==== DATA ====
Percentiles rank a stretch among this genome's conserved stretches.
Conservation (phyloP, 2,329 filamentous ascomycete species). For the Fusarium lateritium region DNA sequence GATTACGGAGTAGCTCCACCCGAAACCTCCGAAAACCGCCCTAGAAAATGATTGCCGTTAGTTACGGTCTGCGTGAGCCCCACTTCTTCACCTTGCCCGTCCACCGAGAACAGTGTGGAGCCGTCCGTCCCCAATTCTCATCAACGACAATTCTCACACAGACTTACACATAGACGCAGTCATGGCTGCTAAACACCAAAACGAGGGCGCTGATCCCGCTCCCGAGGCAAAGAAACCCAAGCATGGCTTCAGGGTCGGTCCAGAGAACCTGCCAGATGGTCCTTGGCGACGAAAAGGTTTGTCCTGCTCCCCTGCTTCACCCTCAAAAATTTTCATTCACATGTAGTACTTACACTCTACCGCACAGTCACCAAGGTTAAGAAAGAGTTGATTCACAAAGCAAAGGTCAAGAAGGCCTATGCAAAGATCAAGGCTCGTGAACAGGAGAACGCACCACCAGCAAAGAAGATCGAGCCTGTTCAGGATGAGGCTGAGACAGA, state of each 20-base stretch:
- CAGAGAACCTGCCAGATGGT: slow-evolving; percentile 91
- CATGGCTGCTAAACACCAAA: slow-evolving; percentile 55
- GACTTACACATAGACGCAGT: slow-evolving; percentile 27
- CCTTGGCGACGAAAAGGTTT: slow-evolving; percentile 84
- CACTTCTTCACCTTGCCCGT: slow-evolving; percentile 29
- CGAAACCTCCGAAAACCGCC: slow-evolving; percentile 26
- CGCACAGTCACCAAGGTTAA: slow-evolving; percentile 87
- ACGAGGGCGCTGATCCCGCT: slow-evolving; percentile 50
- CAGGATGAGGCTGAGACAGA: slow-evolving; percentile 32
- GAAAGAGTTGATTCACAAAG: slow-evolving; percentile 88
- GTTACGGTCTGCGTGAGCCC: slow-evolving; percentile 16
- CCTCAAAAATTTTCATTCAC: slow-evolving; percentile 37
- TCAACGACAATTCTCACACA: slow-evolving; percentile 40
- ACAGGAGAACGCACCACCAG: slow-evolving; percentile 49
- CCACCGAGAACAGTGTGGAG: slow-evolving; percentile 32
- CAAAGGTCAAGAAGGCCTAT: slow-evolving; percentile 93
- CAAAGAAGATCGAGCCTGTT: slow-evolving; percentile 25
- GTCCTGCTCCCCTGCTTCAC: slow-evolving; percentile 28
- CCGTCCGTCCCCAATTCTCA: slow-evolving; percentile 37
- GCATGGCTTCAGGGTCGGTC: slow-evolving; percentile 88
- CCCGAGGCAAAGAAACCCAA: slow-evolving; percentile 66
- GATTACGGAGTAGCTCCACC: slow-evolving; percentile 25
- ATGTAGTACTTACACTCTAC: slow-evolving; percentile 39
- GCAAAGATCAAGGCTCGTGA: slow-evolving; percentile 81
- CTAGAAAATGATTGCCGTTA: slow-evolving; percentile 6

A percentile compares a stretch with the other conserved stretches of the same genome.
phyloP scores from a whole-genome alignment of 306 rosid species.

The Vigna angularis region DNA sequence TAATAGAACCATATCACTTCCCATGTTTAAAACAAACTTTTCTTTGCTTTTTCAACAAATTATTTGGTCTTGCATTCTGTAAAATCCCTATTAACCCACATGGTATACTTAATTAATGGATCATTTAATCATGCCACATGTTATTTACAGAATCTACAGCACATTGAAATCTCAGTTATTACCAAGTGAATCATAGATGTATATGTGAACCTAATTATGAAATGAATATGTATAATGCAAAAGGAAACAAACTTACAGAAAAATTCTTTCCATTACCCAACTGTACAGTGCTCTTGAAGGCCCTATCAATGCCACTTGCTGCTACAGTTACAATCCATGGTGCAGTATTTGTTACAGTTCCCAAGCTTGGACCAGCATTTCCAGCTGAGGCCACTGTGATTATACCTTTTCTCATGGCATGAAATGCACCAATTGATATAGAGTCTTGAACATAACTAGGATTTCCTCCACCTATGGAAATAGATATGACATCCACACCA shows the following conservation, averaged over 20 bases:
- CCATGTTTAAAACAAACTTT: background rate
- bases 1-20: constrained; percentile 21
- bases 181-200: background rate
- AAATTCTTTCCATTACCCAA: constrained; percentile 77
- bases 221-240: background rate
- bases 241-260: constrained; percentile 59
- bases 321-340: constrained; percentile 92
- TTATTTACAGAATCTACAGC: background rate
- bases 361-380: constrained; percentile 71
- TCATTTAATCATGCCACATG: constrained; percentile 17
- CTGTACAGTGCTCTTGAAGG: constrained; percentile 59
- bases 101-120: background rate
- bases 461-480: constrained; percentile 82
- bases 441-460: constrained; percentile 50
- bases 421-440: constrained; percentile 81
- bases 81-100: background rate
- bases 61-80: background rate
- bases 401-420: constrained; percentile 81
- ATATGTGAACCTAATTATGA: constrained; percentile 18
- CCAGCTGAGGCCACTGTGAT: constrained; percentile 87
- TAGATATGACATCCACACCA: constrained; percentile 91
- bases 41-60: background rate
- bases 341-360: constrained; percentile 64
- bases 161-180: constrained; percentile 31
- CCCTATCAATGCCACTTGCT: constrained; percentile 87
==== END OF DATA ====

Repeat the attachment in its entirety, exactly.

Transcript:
Percentiles rank a stretch among this genome's conserved stretches.
Conservation (phyloP, 2,329 filamentous ascomycete species). For the Fusarium lateritium region DNA sequence GATTACGGAGTAGCTCCACCCGAAACCTCCGAAAACCGCCCTAGAAAATGATTGCCGTTAGTTACGGTCTGCGTGAGCCCCACTTCTTCACCTTGCCCGTCCACCGAGAACAGTGTGGAGCCGTCCGTCCCCAATTCTCATCAACGACAATTCTCACACAGACTTACACATAGACGCAGTCATGGCTGCTAAACACCAAAACGAGGGCGCTGATCCCGCTCCCGAGGCAAAGAAACCCAAGCATGGCTTCAGGGTCGGTCCAGAGAACCTGCCAGATGGTCCTTGGCGACGAAAAGGTTTGTCCTGCTCCCCTGCTTCACCCTCAAAAATTTTCATTCACATGTAGTACTTACACTCTACCGCACAGTCACCAAGGTTAAGAAAGAGTTGATTCACAAAGCAAAGGTCAAGAAGGCCTATGCAAAGATCAAGGCTCGTGAACAGGAGAACGCACCACCAGCAAAGAAGATCGAGCCTGTTCAGGATGAGGCTGAGACAGA, state of each 20-base stretch:
- CAGAGAACCTGCCAGATGGT: slow-evolving; percentile 91
- CATGGCTGCTAAACACCAAA: slow-evolving; percentile 55
- GACTTACACATAGACGCAGT: slow-evolving; percentile 27
- CCTTGGCGACGAAAAGGTTT: slow-evolving; percentile 84
- CACTTCTTCACCTTGCCCGT: slow-evolving; percentile 29
- CGAAACCTCCGAAAACCGCC: slow-evolving; percentile 26
- CGCACAGTCACCAAGGTTAA: slow-evolving; percentile 87
- ACGAGGGCGCTGATCCCGCT: slow-evolving; percentile 50
- CAGGATGAGGCTGAGACAGA: slow-evolving; percentile 32
- GAAAGAGTTGATTCACAAAG: slow-evolving; percentile 88
- GTTACGGTCTGCGTGAGCCC: slow-evolving; percentile 16
- CCTCAAAAATTTTCATTCAC: slow-evolving; percentile 37
- TCAACGACAATTCTCACACA: slow-evolving; percentile 40
- ACAGGAGAACGCACCACCAG: slow-evolving; percentile 49
- CCACCGAGAACAGTGTGGAG: slow-evolving; percentile 32
- CAAAGGTCAAGAAGGCCTAT: slow-evolving; percentile 93
- CAAAGAAGATCGAGCCTGTT: slow-evolving; percentile 25
- GTCCTGCTCCCCTGCTTCAC: slow-evolving; percentile 28
- CCGTCCGTCCCCAATTCTCA: slow-evolving; percentile 37
- GCATGGCTTCAGGGTCGGTC: slow-evolving; percentile 88
- CCCGAGGCAAAGAAACCCAA: slow-evolving; percentile 66
- GATTACGGAGTAGCTCCACC: slow-evolving; percentile 25
- ATGTAGTACTTACACTCTAC: slow-evolving; percentile 39
- GCAAAGATCAAGGCTCGTGA: slow-evolving; percentile 81
- CTAGAAAATGATTGCCGTTA: slow-evolving; percentile 6

A percentile compares a stretch with the other conserved stretches of the same genome.
phyloP scores from a whole-genome alignment of 306 rosid species.

The Vigna angularis region DNA sequence TAATAGAACCATATCACTTCCCATGTTTAAAACAAACTTTTCTTTGCTTTTTCAACAAATTATTTGGTCTTGCATTCTGTAAAATCCCTATTAACCCACATGGTATACTTAATTAATGGATCATTTAATCATGCCACATGTTATTTACAGAATCTACAGCACATTGAAATCTCAGTTATTACCAAGTGAATCATAGATGTATATGTGAACCTAATTATGAAATGAATATGTATAATGCAAAAGGAAACAAACTTACAGAAAAATTCTTTCCATTACCCAACTGTACAGTGCTCTTGAAGGCCCTATCAATGCCACTTGCTGCTACAGTTACAATCCATGGTGCAGTATTTGTTACAGTTCCCAAGCTTGGACCAGCATTTCCAGCTGAGGCCACTGTGATTATACCTTTTCTCATGGCATGAAATGCACCAATTGATATAGAGTCTTGAACATAACTAGGATTTCCTCCACCTATGGAAATAGATATGACATCCACACCA shows the following conservation, averaged over 20 bases:
- CCATGTTTAAAACAAACTTT: background rate
- bases 1-20: constrained; percentile 21
- bases 181-200: background rate
- AAATTCTTTCCATTACCCAA: constrained; percentile 77
- bases 221-240: background rate
- bases 241-260: constrained; percentile 59
- bases 321-340: constrained; percentile 92
- TTATTTACAGAATCTACAGC: background rate
- bases 361-380: constrained; percentile 71
- TCATTTAATCATGCCACATG: constrained; percentile 17
- CTGTACAGTGCTCTTGAAGG: constrained; percentile 59
- bases 101-120: background rate
- bases 461-480: constrained; percentile 82
- bases 441-460: constrained; percentile 50
- bases 421-440: constrained; percentile 81
- bases 81-100: background rate
- bases 61-80: background rate
- bases 401-420: constrained; percentile 81
- ATATGTGAACCTAATTATGA: constrained; percentile 18
- CCAGCTGAGGCCACTGTGAT: constrained; percentile 87
- TAGATATGACATCCACACCA: constrained; percentile 91
- bases 41-60: background rate
- bases 341-360: constrained; percentile 64
- bases 161-180: constrained; percentile 31
- CCCTATCAATGCCACTTGCT: constrained; percentile 87